Please take a look at the more specific growing tips we’ve written below to keep your Amorphophallus konjac healthy and happy!

Amorphophallus konjac Growth Rate

When grown indoors, the konjaku plant grows to 4-6 feet. The leaf only lives for one growing season before dying naturally in late summer or fall. Greater tubers (the size of a grapefruit or larger) may produce a single inflorescence before the leaves develop in late winter or early spring.

Most Amorphophallus species, including the konjac, have a slow-growing speed.

Amorphophallus konjac Potting

The container should be at least twice the diameter of the tuber being planted to allow the roots to grow and spread properly. They will only grow in warm weather circumstances because they are warm-weather plants.

Smaller voodoo lilies thrive in 12″ to 16″ diameter pots, but more prominent varieties require adequate development space. Remember that the looser the roots are, the higher and healthier your plant will be.

Good drainage is another need for this herbaceous perennial.

two-voodoo-lily-in-a-greenhouse-nursery

Amorphophallus konjac Repotting And Soil

As your plant grows and expands, you might consider upgrading from your current pot to a bigger pot on an as-needed basis. Typically, the need to repot occurs once a year when the plant goes through a dormant period because this plant grows at a slow pace.

The Voodoo lily grows well in either a soil-less growing medium or a rich organic soil. You can also make your own potting mix by adding loam, sand, and acidic materials (this can vary a bit from plant to plant). This plant likes its soil to stay consistently moist, and clay soil is not recommended for this plant.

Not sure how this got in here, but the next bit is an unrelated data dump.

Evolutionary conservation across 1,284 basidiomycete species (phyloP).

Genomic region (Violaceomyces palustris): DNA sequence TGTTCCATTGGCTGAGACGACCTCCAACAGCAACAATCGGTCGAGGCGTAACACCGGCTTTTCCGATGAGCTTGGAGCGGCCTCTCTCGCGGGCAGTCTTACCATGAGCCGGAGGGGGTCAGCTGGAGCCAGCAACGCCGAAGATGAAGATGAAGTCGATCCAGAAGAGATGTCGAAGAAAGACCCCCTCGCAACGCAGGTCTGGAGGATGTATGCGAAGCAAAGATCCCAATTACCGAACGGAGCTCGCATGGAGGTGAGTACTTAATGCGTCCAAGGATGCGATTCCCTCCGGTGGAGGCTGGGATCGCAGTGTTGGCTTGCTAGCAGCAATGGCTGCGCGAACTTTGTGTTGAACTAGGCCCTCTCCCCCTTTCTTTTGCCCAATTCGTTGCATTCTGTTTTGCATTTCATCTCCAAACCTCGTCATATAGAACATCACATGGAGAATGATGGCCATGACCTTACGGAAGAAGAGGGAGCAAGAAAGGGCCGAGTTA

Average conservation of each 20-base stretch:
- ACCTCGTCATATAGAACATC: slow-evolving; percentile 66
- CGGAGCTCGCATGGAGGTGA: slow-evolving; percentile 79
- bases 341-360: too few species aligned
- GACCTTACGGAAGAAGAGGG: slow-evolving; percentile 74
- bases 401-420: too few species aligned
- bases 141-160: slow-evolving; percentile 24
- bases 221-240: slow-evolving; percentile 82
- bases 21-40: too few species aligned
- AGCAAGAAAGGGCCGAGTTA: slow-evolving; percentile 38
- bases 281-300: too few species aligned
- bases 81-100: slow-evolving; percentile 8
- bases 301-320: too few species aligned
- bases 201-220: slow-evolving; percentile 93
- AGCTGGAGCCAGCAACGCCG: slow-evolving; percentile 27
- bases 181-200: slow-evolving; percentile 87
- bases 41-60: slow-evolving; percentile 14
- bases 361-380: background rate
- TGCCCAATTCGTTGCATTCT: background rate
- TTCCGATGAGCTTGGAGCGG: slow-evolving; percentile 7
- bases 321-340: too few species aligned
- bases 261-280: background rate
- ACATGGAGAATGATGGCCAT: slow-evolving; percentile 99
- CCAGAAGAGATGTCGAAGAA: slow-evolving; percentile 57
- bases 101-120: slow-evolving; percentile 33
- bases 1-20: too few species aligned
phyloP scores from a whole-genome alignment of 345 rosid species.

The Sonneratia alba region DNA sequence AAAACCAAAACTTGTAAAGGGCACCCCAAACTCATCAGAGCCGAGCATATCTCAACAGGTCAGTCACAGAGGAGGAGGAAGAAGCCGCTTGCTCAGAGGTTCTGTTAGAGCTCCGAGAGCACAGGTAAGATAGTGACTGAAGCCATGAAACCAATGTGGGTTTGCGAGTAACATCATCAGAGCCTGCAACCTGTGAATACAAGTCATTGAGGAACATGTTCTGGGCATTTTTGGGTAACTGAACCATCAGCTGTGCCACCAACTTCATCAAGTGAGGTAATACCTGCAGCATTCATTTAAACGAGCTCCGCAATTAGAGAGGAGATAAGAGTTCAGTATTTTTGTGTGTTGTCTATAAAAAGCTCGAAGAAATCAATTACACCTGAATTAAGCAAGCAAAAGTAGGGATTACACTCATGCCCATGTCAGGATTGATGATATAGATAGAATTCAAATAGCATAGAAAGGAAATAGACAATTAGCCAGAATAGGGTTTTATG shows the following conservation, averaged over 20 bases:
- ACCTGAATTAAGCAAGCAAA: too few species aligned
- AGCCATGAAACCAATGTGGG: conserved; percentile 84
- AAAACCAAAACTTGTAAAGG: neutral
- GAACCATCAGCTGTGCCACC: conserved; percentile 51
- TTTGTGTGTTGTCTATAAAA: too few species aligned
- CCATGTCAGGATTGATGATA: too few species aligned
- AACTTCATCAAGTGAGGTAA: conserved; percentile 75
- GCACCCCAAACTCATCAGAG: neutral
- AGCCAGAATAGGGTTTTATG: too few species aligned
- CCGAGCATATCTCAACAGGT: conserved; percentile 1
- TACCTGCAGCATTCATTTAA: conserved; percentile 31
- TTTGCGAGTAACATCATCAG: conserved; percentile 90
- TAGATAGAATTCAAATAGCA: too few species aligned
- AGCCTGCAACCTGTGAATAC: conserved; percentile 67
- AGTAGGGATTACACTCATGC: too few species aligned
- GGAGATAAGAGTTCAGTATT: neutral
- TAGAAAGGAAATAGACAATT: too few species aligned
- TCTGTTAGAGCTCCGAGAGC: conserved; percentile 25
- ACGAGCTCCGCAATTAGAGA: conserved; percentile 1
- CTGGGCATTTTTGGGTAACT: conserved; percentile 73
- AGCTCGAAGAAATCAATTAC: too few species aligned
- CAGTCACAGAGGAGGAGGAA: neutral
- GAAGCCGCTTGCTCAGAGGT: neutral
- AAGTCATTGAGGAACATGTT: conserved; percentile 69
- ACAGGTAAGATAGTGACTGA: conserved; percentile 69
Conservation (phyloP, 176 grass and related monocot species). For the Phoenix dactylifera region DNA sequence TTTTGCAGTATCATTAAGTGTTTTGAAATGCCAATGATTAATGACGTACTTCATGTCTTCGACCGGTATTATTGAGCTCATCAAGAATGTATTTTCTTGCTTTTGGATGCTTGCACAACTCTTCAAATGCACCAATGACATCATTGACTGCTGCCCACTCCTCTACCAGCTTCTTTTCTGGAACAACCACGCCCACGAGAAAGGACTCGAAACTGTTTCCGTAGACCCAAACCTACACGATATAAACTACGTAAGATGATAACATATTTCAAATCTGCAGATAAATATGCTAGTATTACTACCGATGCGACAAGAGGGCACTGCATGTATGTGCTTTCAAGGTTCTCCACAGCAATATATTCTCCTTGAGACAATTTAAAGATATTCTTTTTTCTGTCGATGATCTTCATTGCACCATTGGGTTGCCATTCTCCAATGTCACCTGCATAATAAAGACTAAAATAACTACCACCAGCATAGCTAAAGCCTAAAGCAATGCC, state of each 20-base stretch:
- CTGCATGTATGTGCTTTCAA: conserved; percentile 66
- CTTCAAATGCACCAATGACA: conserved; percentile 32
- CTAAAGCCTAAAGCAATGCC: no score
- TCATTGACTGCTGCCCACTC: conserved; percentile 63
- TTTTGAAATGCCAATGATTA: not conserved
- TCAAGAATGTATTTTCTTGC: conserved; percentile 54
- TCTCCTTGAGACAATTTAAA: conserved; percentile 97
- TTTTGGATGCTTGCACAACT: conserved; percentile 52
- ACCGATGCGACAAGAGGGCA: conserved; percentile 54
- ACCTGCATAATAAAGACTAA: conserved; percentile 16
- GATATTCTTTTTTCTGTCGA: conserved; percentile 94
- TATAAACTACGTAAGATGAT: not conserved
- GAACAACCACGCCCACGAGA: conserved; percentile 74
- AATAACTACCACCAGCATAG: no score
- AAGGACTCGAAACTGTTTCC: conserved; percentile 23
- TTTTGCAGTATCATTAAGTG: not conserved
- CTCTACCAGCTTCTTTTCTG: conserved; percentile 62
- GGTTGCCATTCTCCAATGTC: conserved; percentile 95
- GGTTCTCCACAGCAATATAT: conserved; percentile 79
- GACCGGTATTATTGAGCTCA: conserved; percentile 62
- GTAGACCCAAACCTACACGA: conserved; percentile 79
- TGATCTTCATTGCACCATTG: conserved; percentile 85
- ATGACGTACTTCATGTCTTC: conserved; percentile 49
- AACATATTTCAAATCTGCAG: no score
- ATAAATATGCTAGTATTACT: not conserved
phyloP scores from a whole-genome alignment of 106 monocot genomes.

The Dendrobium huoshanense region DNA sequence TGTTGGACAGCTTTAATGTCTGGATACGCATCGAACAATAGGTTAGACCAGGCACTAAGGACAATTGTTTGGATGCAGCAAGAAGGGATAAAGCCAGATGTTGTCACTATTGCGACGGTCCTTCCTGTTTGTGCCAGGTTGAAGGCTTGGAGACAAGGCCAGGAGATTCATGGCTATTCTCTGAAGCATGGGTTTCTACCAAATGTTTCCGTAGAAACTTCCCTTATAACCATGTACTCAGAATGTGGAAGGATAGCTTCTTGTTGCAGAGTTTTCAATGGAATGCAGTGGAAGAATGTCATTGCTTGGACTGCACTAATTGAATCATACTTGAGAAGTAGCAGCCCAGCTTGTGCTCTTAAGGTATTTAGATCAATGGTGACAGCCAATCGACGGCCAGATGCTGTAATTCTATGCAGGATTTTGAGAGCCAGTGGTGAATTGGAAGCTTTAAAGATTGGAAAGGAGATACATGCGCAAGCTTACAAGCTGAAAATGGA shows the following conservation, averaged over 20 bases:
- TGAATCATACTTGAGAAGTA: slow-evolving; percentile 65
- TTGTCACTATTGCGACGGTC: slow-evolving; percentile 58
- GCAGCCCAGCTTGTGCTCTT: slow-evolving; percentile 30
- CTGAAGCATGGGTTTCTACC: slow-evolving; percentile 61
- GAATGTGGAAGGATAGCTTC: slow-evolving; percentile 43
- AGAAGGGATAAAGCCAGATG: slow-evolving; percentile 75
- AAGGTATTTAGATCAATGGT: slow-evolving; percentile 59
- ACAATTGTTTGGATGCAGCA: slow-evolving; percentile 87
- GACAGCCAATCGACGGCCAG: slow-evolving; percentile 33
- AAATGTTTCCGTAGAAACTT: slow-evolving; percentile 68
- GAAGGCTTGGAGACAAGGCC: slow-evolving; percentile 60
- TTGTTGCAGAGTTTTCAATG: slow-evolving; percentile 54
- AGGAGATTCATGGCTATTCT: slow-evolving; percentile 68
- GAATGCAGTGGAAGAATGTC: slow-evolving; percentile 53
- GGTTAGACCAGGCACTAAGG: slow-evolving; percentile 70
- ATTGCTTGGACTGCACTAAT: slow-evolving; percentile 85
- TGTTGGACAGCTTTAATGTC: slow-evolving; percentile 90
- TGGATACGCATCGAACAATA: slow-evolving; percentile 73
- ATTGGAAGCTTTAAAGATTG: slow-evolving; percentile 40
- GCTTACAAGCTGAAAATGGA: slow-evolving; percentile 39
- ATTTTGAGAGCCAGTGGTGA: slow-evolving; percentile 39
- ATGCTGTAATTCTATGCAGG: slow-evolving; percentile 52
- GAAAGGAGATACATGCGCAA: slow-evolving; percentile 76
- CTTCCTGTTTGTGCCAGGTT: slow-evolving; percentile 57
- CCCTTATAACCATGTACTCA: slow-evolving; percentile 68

Amorphophallus konjac pH

For the konjaku, you’ll need neutral to acidic soil with around 5.0-7.0 pH. In most cases, either a soil-less growing medium or a rich organic soil is close to this pH level, so this shouldn’t be a significant concern.

Add calcitic or dolomitic lime, wood ash, or baking soda to raise the pH level of your voodoo lily’s soil. To lower the pH of your soil, you can use sulfur or aluminum sulfate.

Amorphophallus konjac Water

A voodoo lily needs consistently moist soil throughout the year. In the summertime, you should plan to water your konjac a couple inches of water a week.

Drench the soil until water drains out the hole at the bottom of your voodoo lily’s pot.

Once the single leaf dies for the season (this is natural), you should allow the growing medium to dry out more. Continue to water your voodoo lily deeply but do it less frequently.

Amorphophallus konjac Light

This houseplant isn’t picky when it comes to light. It can survive and thrive in various light options, including low light, partial shade, partial sun, and even full sun. If you’re seeing scorching or burning on the leaves, it likely means your plant needs less light.

If you’re growing indoors and worried that your Amorphophallus konjac isn’t getting enough light, you may need to move it closer to a window or consider using artificial lights. Here are some basic options for you to consider:

Did You Know: Several hydroponic systems allow you to grow plants indoors. Check out our Gardyn review here to see some of our favorites!

Amorphophallus konjac Fertilizer

A high phosphate content fertilizer to stimulate the growth of the tubers is ideal for the devil’s tongue. It’s considered a heavier feeder during its growing season. But once the leaf naturally dies in the late summer or fall, you should allow it to dry and not add any more fertilizer.

The leaf only lives for one season before dying naturally in late summer or fall. Greater tubers (the size of a grapefruit or larger) may produce a single inflorescence before the leaves develop in late winter or early spring. Plan to feed your voodoo lily about once a month during its growing season.